Since 2012, I have been University Archivist (Emeritus) at Brandon University. In practical terms, I am now an independent researcher, writer, documentary producer with many interests – traditional historical and archival practice included – that tend to converge on public history.
The digital revolution has furnished a new terrain for public history and given a new urgency to the need to come to terms with its epistemological nature and practice. I spend lots of time thinking about that, though the ontological nature of self and narrative – postmodern matters – is demanding more attention lately.
These days, I am working on two projects. The first concerns the history and legal character of Canadian public inquiries. One paper – Strike or Revolution – Hugh Robson’s Inquiry into the Winnipeg General Strike – has appeared (Manitoba Law Journal). A second, dealing with the origins of Canada’s first Inquiries Act (1846), is in press (Journal of Canadian Studies). An examination of the place of the Mathers (1915) inquiry – Manitoba Legislative Building corruption and the fall of the Roblin government – in the history of Canadian executive inquiries will be published this fall (Manitoba Law Journal). An investigation into the probe into Russian espionage (Kellock-Taschereau Commission ) in Canada c. 1946, and the idioms or paradigmatic models of political discourse deployed by participants in this crisis to legitimize state actions and in turn to criticize the same is well under way. This inquiry marks – I argue – the apotheosis of the development of coercive inquiries in Canada and opens a window to the currents of political thought that dominated the Canadian political landscape c. 1946.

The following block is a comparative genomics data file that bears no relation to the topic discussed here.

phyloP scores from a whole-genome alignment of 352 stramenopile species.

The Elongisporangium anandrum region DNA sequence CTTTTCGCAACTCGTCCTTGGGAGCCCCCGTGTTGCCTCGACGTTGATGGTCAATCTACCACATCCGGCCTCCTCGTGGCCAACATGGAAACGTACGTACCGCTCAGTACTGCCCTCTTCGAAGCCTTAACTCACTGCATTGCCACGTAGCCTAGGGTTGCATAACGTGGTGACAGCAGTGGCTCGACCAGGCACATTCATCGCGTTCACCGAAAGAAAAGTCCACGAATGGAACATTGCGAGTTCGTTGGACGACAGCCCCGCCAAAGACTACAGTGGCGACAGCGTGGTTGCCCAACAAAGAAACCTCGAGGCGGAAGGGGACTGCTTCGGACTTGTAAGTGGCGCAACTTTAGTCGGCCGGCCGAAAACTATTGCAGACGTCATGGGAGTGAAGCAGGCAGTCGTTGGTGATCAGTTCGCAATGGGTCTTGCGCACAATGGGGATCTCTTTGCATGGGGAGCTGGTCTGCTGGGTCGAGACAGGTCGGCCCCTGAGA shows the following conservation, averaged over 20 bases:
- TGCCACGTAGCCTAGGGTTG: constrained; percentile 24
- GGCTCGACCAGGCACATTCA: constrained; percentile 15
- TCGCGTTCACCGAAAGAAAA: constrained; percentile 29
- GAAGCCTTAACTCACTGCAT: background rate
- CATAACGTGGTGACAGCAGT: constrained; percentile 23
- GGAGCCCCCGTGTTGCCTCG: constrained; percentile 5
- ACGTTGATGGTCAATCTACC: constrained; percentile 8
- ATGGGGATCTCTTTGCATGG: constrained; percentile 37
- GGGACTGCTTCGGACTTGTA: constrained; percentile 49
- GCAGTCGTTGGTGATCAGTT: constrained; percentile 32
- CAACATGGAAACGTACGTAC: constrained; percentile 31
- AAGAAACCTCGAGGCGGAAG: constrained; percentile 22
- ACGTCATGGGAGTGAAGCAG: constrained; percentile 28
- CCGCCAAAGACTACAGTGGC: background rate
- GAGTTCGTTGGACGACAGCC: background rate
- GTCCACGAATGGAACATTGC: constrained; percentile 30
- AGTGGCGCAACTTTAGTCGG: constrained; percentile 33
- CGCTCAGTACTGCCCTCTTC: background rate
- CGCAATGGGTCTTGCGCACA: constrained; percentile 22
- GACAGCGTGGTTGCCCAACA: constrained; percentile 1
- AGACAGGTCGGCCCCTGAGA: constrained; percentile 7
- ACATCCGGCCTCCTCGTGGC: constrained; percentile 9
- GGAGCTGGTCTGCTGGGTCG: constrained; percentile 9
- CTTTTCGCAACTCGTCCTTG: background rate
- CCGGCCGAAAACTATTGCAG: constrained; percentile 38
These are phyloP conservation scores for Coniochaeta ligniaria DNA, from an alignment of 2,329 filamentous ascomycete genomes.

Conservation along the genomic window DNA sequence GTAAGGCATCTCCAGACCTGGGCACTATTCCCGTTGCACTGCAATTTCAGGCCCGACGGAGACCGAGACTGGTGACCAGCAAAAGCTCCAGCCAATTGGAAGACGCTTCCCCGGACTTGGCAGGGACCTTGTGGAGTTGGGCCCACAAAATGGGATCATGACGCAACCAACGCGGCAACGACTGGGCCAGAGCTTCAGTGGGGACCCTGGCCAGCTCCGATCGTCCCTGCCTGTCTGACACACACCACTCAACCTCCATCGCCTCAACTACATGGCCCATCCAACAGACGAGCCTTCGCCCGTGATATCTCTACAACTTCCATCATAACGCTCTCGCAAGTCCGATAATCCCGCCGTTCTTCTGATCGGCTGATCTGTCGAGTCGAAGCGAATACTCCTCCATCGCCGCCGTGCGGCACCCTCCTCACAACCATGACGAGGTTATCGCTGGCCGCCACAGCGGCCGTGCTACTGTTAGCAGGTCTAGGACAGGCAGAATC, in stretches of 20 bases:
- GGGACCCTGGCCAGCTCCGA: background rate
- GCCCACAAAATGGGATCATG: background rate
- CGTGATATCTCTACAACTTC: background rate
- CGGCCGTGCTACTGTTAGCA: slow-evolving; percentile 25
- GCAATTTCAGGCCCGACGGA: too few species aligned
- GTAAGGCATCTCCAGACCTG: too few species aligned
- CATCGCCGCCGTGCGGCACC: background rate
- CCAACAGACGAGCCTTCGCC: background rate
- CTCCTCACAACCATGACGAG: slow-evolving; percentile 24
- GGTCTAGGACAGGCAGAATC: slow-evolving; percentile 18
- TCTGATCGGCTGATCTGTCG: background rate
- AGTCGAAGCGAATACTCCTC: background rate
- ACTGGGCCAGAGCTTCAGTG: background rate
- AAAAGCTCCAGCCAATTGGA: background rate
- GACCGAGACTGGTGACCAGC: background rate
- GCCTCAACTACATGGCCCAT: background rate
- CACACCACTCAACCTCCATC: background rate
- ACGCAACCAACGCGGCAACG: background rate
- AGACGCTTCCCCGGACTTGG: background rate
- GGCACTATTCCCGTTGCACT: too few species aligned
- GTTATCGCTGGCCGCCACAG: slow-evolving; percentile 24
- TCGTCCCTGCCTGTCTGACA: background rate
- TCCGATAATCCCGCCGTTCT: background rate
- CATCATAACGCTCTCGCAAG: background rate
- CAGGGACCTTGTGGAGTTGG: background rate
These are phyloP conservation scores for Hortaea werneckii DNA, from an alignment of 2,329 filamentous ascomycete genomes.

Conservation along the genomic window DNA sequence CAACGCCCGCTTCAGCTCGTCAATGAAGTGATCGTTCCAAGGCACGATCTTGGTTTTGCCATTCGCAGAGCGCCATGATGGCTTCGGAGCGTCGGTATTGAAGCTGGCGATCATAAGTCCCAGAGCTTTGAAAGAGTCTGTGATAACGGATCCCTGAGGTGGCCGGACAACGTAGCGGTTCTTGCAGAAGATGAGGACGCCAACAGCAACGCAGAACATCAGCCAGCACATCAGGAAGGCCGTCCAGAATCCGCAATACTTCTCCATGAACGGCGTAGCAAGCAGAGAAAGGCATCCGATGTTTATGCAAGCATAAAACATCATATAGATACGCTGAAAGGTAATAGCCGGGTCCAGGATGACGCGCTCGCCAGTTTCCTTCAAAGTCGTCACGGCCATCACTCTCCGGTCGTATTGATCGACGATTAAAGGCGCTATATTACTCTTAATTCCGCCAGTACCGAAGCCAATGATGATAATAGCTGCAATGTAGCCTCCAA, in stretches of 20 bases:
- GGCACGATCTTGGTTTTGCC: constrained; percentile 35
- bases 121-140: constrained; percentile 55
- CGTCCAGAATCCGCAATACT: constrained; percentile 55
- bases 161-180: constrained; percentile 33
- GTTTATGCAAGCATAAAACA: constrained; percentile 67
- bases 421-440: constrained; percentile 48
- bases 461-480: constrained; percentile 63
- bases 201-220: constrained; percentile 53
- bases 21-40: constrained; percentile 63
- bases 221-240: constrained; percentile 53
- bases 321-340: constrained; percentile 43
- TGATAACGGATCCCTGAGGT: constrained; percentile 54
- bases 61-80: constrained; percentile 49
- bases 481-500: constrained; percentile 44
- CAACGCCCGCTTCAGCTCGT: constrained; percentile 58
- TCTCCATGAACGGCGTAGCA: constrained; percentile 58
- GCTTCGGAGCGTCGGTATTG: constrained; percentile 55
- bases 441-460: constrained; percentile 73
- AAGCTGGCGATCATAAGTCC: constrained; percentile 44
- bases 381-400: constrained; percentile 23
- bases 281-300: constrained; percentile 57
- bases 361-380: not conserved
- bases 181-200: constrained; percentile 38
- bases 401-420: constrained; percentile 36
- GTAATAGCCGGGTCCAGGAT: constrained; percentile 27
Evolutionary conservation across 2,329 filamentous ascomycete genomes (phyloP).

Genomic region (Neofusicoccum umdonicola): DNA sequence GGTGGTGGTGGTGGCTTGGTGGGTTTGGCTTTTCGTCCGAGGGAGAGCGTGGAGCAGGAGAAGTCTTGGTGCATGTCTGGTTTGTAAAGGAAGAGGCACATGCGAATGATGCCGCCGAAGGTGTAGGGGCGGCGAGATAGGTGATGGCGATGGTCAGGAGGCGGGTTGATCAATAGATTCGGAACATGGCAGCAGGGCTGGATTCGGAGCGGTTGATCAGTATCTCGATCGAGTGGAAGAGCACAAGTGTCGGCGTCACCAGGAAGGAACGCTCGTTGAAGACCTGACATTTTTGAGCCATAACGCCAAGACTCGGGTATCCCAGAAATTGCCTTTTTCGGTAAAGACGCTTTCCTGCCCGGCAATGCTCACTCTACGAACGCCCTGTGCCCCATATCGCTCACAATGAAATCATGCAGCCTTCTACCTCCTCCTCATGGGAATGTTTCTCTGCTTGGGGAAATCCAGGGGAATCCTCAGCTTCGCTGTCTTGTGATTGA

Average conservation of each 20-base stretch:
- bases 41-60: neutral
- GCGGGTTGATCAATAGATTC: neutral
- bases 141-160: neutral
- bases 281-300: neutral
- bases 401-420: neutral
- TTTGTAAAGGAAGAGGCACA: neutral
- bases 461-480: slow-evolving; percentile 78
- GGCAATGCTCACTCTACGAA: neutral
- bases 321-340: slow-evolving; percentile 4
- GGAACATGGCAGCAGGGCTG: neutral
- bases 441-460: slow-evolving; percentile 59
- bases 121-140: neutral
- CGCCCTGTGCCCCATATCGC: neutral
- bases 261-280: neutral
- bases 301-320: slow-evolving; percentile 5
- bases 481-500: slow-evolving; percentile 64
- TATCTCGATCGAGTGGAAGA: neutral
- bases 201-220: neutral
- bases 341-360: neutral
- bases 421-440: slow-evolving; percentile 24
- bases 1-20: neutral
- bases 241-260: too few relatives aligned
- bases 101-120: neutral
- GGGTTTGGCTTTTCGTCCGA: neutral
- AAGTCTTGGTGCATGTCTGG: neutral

The second project involves journals composed independently by Hudson’s Bay Company men Donald McKay, John Sutherland, and Nor’ Wester John McDonnell, while traveling up the Assiniboine River in 1793. I hope to use these journals (and related sources) to mediate a dialogue on the past, present and future of the historic site of Brandon House #1 (1793-1811), to reinvest the site with narrative and meaning, and to lay a foundation for its restoration as a place of contemporary significance on the southeastern prairies.